Located at the heart of the Kaimana Marine Protected Area in West Papua, Triton Bay is the final frontier of diving in Indonesia. The region was first surveyed in 2006 and is still being explored today, with new dive sites located every year. Boasting unique underwater habitats, colourful soft corals, incredible endemic species and whale sharks, Triton Bay feels like a time capsule from the past – remote, pristine and awaiting exploration.

    The diving in Triton Bay is quite distinct from other locations in West Papua. Triton Bay’s high level of nutrients means reduced visibility, but a lot more fish life. Dive sites in the bay are home to giant groupers, napoleon wrasse, eagle rays, schooling barracuda and jacks and a huge variety of other reef fish. Triton Bay is also home to some very interesting macro diving, including flasher wrasse and pygmy seahorses. Triton Bay is even a hotspot for whale sharks and is also great for spotting wobbegong and walking sharks.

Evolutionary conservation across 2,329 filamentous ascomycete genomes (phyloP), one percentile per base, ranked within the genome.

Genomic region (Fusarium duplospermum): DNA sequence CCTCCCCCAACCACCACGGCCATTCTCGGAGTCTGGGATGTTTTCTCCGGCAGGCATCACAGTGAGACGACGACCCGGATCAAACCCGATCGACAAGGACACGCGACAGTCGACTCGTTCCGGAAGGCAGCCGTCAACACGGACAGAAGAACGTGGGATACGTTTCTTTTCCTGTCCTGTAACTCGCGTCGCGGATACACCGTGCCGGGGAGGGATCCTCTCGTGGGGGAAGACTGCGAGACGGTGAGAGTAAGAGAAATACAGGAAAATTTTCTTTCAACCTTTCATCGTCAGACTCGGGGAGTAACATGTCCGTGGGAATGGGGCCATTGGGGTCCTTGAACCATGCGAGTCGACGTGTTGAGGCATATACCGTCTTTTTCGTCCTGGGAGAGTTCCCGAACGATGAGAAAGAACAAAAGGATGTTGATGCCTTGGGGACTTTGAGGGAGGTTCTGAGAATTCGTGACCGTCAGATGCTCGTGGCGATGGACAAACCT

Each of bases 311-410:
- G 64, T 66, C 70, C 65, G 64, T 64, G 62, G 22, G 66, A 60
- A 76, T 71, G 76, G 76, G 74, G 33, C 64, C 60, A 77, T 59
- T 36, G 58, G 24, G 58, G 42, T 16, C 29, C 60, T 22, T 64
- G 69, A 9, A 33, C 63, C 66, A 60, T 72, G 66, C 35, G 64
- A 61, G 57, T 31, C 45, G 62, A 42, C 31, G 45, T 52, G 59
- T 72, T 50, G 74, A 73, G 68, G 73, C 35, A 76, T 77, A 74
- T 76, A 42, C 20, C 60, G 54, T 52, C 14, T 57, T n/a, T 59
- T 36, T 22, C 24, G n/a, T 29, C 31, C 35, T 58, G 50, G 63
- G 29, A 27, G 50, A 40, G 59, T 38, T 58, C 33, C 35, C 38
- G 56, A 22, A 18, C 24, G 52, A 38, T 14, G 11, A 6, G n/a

Triton Bay’s dive sites offer the chance for divers to explore a huge range of landscapes including cascades of boulders, current swept islands, dramatic overhangs and caverns, and sheltered bays. The region is also renowned for beautiful carpets of colourful soft corals and huge black coral bushes. It’s safe to say, the huge range of underwater scenery mirrors the incredible biodiversity that can be found here.

    One of Triton Bay’s biggest draws are the whale sharks which congregate around fishing platforms known as ‘bagans’ to feed on anchovies and other baitfish caught in the nets. These platforms target different species of fish at different times of year so encounters with the whale sharks are never guaranteed. But if divers time their visit to the dark of the moon when the fishing around the bagans is at its best, they stand a very good chance of swimming with these huge sharks. And just to make the diving even more special, dolphins are often encountered underwater around the bagans.


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